Epicureanism need not detain us.
Epicureanism thought that " the wise man fears not death, before which most men tremble; for, if we are, it is not; if it is, we are not."
Human survival is taught, but not ultimate immortality; and, as against Epicureanism, Stoicism on the whole tends to deny free will.
His Histoire des causes premieres was among the first attempts at a history of philosophy, and in his work on Epicurus, following on Gassendi, he defended Epicureanism against the general attacks made against it.
The happiness or satisfaction of the individual was the end which dominated this scepticism as well as the contemporary systems of Stoicism and Epicureanism, and all three philosophies place it in tranquillity or self-centred indifference.
Thus, with the exception of Epicureanism - which was always treated by Neoplatonism as its mortal enemy - there is no outstanding earlier system which did not contribute something to the new philosophy.
To identify Epicureanism with Cyrenaicism is a complete misunderstanding.
Epicureanism generally was content to affirm that whatever we effectively feel in consciousness is real; in which sense they allow reality to the fancies of the insane, the dreams of a sleeper, and those feelings by which we imagine the existence of beings of perfect blessedness and endless life.
The fundamental postulates of Epicureanism are atoms and the void (iiroya Kai Kevov).
The sage of Epicureanism is a rational and reflective seeker for happiness, who balances the claims of each pleasure against the evils that may possibly ensue, and treads the path of enjoyment cautiously.
About 150 B.C. Epicureanism established itself at Rome.
Lucretius is a proof, if any were needed, that Epicureanism is compatible with nobility of soul.
The position of Epicureanism as a recognized school in the and century is best seen in the fact that it was one of the four schools (the others were the Stoic, Platonist, and Peripatetic) which were placed on a footing of equal endowment when Marcus Aurelius founded chairs of philosophy at Athens.
A great deal of the best of the Renaissance was founded on Epicureanism, and in more recent times a great number of prominent thinkers have been Epicureans in a greater or less degree.
None the less his writings were committed to memory and remained the textbooks of Epicureanism to the last.
Wallace, Epicureanism (London, 1880), and Epicurus; A Lecture (London, 1896); G.
Even Epicureanism, which might appear concrete, was by him rightly designated abstract.
In Epicureanism logic is still less in honour.
In the case of Epicureanism we can happily judge of the tyranny of the literal tradition by a comparison of Lucretius with the recorded doctrine of the master.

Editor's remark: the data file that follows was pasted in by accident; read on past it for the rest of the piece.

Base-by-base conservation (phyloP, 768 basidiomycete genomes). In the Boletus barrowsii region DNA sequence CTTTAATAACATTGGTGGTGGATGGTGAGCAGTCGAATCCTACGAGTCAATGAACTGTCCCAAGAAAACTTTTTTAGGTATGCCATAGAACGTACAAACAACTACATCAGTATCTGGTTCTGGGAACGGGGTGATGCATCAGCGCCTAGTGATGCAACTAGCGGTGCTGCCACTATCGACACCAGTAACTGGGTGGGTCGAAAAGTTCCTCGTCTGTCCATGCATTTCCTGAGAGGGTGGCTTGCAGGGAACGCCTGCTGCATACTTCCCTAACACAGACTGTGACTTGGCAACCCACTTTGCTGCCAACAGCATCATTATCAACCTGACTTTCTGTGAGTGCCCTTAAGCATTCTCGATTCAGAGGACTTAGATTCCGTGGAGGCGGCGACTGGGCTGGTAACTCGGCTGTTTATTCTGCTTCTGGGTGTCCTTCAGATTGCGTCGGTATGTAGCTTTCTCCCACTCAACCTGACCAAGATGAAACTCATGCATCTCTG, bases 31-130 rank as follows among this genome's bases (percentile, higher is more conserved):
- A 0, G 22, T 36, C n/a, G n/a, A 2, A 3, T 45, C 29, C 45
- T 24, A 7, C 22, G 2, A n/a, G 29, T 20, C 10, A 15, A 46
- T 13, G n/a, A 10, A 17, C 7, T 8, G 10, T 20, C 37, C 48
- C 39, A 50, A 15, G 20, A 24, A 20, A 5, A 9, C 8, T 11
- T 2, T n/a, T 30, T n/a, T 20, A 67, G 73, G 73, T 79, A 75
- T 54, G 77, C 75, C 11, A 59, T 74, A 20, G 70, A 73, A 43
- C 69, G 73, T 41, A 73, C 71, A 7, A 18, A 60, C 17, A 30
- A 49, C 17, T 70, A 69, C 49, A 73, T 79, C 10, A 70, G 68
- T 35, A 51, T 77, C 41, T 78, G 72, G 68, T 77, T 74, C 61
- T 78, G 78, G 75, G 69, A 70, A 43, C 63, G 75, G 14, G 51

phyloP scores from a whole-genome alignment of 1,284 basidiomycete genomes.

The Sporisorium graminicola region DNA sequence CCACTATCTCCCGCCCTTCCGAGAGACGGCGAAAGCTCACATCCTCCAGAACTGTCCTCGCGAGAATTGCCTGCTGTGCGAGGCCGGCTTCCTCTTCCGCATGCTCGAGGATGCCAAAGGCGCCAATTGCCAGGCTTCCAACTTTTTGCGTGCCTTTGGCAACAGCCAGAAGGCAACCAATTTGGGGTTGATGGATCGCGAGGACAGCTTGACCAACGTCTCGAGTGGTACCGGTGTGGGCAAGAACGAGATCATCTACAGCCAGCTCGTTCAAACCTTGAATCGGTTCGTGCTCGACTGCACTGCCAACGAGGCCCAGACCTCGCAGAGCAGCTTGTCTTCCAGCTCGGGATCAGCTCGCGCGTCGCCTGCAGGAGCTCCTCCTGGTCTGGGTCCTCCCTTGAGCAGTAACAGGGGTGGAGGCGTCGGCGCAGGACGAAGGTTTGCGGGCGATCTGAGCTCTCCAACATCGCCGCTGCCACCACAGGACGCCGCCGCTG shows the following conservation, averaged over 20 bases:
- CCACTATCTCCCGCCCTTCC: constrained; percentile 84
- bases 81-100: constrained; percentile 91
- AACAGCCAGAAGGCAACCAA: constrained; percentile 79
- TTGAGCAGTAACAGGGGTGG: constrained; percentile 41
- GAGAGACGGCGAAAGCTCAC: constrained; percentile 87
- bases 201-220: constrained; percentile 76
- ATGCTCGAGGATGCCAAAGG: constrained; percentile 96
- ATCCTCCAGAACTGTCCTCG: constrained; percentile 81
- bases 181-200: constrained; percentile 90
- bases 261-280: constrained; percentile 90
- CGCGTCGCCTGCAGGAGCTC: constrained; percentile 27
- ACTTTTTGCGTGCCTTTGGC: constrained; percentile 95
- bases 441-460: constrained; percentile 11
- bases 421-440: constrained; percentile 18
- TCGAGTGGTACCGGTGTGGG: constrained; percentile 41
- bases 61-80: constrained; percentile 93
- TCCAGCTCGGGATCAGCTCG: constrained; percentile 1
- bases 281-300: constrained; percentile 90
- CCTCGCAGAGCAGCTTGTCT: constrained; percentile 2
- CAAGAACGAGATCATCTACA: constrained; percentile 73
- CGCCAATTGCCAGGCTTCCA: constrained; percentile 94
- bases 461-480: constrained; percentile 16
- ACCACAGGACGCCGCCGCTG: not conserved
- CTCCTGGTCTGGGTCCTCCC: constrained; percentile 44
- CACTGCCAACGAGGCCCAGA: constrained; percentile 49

The fragments that remain of the moral treatises of Democritus are sufficient, perhaps, to convince us that the turn of Greek philosophy in the direction of conduct, which was actually due to Socrates, would have taken place without him, though in a less decided manner; but when we compare the Democritean ethics with the post-Socratic system to which it has most affinity, Epicureanism, we find that it exhibits a very rudimentary apprehension of the formal conditions which moral teaching must fulfil before it can lay claim to be treated as scientific.
They thus endeavoured to resist Epicureanism even on the ground where the latter seems prima facie strongest; in its appeal, namely, to the natural pleasure-seeking of all living things.
This characteristic, however, is the key to the chief differences between Epicureanism and the more naïve hedonism of Aristippus.
No doubt it was rather the practical than the theoretical side of Epicureanism which gave it so strong a hold on succeeding generations.
His labours on Epicurus have a certain historical value, but the want of consistency inherent in the philosophical system raised on Epicureanism is such as to deprive it of genuine worth.
At the same time he holds, in opposition to Epicureanism, the doctrine of an immaterial rational soul, endowed with immortality and capable of free determination.
That his revival of Epicureanism had an important influence on the general thinking of the 17th century may be admitted; that it has any real importance in the history of philosophy cannot be granted.
They have been regarded as a fiction invented later by the enemies of Epicureanism, with the view of discrediting the most powerful work ever produced by any disciple of that sect.
His moral attitude is also far removed from that of ordinary ancient Epicureanism or of modern materialism.
In the last century cis of the Republic the two later Greek schools of Epicureanism and Stoicism laid hold on Roman society.
The influence of Epicureanism was wholly destructive to religion, but not perhaps very widespread: Stoicism became the creed of the educated classes and produced several attempts, notably those of Scaevola and Varro, at a reconciliation of philosophy and popular religion, in which it was maintained that the latter was in itself untrue, but a presentation of a higher truth suited to the capacity of the popular mind.
With one consent Epicureanism preaches that the death of the body is the end of everything for man, and hence the other world has lost all its terrors as well as all its hopes.